|Publication number||US7123458 B2|
|Application number||US 10/467,329|
|Publication date||Oct 17, 2006|
|Filing date||Sep 24, 2002|
|Priority date||Dec 18, 2001|
|Also published as||DE10162181A1, EP1459437A1, US20040169968, WO2003052921A1|
|Publication number||10467329, 467329, PCT/2002/3604, PCT/DE/2/003604, PCT/DE/2/03604, PCT/DE/2002/003604, PCT/DE/2002/03604, PCT/DE2/003604, PCT/DE2/03604, PCT/DE2002/003604, PCT/DE2002/03604, PCT/DE2002003604, PCT/DE200203604, PCT/DE2003604, PCT/DE203604, US 7123458 B2, US 7123458B2, US-B2-7123458, US7123458 B2, US7123458B2|
|Inventors||Thomas Mohr, Norbert Knab, Albert Eisele, Juergen Rapp|
|Original Assignee||Robert Bosch Gmbh|
|Export Citation||BiBTeX, EndNote, RefMan|
|Patent Citations (6), Referenced by (25), Classifications (16), Legal Events (3)|
|External Links: USPTO, USPTO Assignment, Espacenet|
This application is a 35 USC 371 application of PCT/DE 02/03604 filed on Sep. 24, 2002.
1. Field of the Invention
The invention is directed to an improved method for protecting an electric motor and/or its trigger circuit against overload, and on a circuit arrangement for performing such a method.
2. Description of the Prior Art
German Patent Disclosure DE 199 44 194 A discloses an overload protector for an electronically commutable motor whose end stage can be triggered via an electronic control unit by means of PWM control signals and can be supplied with a supply voltage. A limitation to a maximal load with overload protection of the motor is attained by providing that as a function of the magnitude of the supply voltage and of the specified set-point value, for the PWM control signals at least from the time the rated voltage of the motor is exceeded, the pulse width of the pulse width modulated (PWM) control signals for the end stage is reduced to values that prevent an overload of the motor and of the electronic components by limiting the motor power. However, a circuit arrangement of this kind assures overload protection only as long as the triggering of the end stage by PWM signals does not itself have any malfunctions.
The object of the invention is to provide a method for protecting an electric motor and/or its triggering against overload, and a circuit arrangement suitable for performing such a method, with which even in the event of malfunctions in the trigger circuit itself, protection of the electric motor and its power supply against overload is assured. In particular, it is thus assured that in the case of so-called emergency operation of the motor, that is, when its regular trigger circuit has failed or been put out of operation, compensation for an excessive battery voltage and an overload on the drive mechanism caused by it is assured.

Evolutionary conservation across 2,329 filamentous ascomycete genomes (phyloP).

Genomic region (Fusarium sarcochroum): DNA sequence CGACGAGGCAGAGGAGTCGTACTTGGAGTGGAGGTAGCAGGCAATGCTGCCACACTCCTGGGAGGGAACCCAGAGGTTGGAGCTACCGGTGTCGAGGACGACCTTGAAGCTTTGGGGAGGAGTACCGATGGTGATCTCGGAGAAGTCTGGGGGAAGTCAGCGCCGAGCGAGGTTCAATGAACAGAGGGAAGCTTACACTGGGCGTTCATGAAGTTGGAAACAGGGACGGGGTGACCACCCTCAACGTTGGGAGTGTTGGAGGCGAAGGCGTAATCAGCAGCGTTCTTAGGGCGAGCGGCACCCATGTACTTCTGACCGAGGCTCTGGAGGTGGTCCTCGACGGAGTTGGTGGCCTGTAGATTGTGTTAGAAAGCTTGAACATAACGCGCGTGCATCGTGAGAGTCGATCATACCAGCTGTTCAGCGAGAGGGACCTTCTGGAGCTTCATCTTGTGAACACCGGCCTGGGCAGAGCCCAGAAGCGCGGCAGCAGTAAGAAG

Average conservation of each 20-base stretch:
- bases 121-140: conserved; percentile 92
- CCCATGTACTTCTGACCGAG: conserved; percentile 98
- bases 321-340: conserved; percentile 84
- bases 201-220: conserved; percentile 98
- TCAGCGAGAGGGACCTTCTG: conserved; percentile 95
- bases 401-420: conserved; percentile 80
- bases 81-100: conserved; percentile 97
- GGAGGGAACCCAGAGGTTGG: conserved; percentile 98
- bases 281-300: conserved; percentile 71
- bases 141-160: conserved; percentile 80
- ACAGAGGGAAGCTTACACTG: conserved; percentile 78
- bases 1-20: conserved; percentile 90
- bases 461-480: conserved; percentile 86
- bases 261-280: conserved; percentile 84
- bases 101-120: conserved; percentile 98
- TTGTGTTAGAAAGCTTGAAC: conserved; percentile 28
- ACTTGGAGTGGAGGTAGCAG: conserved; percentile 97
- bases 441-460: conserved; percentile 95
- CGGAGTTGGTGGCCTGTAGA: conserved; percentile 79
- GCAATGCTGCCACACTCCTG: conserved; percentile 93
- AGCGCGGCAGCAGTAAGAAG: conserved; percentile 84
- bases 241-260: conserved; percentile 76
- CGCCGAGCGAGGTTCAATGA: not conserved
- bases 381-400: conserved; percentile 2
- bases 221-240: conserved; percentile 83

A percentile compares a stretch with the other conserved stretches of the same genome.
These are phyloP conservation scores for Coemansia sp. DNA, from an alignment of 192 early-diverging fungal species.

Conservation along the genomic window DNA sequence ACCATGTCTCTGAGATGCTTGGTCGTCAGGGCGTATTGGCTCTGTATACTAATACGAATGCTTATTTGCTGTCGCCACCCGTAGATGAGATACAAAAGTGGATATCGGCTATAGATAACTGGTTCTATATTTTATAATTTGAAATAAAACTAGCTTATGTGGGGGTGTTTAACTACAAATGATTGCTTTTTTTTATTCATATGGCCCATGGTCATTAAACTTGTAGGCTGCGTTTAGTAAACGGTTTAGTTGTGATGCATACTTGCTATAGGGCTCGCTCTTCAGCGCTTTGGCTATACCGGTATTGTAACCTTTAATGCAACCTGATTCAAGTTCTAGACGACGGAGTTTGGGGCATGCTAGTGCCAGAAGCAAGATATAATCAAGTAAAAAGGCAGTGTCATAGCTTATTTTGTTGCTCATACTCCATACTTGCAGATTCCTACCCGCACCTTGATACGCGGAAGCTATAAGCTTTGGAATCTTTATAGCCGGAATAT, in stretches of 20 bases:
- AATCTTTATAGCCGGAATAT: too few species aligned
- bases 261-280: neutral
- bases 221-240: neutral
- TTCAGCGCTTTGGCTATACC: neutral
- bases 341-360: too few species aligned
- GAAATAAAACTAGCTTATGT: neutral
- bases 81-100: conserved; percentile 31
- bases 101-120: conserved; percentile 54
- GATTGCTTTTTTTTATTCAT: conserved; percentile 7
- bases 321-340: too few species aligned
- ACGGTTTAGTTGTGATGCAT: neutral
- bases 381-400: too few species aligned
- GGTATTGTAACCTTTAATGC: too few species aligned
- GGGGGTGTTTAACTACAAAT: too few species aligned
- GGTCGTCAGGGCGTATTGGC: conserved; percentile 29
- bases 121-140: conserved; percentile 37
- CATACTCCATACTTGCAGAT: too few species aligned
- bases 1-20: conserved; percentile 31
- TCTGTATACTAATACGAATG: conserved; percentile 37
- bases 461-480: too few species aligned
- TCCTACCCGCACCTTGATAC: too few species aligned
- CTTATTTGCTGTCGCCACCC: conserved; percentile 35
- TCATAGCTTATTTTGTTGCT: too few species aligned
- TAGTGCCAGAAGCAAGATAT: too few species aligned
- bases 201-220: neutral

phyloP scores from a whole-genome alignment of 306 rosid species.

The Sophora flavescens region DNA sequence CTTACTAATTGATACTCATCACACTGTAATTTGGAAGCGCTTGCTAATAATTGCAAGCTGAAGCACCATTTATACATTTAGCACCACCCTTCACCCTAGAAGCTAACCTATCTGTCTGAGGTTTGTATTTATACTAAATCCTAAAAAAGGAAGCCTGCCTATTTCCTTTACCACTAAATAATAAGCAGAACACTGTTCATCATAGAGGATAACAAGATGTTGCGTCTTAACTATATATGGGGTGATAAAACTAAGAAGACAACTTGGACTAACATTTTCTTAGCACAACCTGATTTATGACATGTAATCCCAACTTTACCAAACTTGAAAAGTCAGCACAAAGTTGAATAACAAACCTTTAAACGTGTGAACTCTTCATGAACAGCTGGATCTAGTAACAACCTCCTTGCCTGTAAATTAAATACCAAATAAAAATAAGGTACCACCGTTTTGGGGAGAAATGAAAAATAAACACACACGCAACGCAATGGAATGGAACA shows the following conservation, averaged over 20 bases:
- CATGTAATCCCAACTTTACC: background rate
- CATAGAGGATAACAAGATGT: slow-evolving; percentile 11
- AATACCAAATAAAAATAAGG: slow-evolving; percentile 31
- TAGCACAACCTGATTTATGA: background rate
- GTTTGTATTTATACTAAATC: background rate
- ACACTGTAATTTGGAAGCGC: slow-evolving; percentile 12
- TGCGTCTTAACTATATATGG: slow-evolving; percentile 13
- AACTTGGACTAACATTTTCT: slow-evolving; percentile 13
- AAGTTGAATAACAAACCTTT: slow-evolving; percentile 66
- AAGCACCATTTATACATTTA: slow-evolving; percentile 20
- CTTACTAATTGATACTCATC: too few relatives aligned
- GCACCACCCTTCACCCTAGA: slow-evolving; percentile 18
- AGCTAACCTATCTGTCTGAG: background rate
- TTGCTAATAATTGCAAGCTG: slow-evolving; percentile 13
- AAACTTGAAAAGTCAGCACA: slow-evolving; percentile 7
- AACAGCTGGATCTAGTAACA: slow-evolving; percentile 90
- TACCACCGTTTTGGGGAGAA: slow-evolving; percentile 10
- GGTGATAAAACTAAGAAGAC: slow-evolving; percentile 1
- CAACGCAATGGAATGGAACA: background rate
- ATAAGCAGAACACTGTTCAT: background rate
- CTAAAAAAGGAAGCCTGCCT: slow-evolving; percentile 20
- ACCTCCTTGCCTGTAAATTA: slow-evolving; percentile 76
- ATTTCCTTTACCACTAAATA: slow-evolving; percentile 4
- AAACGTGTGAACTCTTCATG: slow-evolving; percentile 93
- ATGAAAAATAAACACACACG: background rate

Features and refinements of the invention will become apparent from the description of the exemplary embodiment for protecting a direct-current fan motor of a motor vehicle having a 12-volt direct current supply to the on-board electrical system. The method serves to assure emergency operation for an electric motor, which in the case of a fan motor for motor vehicles must be assured on the one hand, yet on the other must not itself be allowed to cause damage. The focus is particularly on interrupting the trigger line of the radiator fan end stage, that is, on the proper reception of the trigger signals from the end stage, and on monitoring the supply voltage supplied, or in other words in the case of the motor vehicle, the battery voltage delivered via the ignition starting switch.
One advantageous method is embodied such that in the trigger circuit, at least one overvoltage threshold is defined, which when it is reached or exceeded leads to a reduction in the power supply to the motor, or the shutting off of the motor. Preferably, the method and the circuit arrangement are designed such that below a first overvoltage threshold, a power corresponding to the range between 30% and 100% of the battery voltage is supplied to the motor. Until the first overvoltage threshold is reached, a power corresponding to the full battery voltage can be applied to the motor, but selectively, the power can also be already reduced, for instance to half the power value, upon activation of the emergency-operation controller or upon reaching the battery voltage. The full battery voltage, in pulse width modulation, corresponds to triggering at a 100% duty cycle, while at half the battery voltage, the duty cycle is 50%. Preferably, however, two overvoltage thresholds are specified, and below the first threshold, the electric motor is supplied with a power corresponding to the full battery voltage, while in the range between the first threshold and the second threshold, a power reduced preferably to 50% of the battery voltage is fed into the motor. When the second overvoltage threshold is reached, the motor is then switched off, to prevent an overload on the motor itself and/or on its end stage.